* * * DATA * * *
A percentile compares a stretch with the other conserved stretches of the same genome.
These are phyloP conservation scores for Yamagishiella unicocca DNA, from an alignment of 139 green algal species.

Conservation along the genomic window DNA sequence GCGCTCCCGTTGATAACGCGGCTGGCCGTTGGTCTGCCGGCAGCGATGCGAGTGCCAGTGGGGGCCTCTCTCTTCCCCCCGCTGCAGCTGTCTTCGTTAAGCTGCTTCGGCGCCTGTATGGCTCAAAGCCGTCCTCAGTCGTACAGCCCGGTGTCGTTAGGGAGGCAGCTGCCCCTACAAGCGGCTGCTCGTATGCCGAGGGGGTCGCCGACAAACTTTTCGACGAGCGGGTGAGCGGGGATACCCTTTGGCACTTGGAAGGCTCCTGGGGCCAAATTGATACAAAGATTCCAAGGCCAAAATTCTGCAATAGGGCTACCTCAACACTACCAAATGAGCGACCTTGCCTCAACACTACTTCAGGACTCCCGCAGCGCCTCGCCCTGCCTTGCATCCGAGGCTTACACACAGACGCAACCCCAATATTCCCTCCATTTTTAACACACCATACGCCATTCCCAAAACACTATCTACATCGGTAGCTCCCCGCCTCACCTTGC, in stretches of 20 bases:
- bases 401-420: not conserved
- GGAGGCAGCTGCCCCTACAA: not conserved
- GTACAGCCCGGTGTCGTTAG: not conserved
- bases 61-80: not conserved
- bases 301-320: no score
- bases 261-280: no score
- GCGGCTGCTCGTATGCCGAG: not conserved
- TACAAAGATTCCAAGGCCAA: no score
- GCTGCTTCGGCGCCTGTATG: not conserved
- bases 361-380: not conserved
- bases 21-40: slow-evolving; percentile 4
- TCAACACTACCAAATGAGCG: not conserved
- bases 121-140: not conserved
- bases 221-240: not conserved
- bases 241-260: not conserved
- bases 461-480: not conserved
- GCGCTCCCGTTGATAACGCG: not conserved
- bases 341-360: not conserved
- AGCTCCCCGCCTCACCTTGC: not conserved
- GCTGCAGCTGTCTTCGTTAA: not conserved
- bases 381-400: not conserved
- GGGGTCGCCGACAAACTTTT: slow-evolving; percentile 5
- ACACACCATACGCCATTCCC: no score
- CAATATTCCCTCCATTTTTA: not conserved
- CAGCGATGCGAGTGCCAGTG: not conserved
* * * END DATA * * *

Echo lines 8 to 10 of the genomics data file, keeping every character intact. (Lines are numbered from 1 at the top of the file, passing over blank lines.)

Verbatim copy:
- bases 301-320: no score
- bases 261-280: no score
- GCGGCTGCTCGTATGCCGAG: not conserved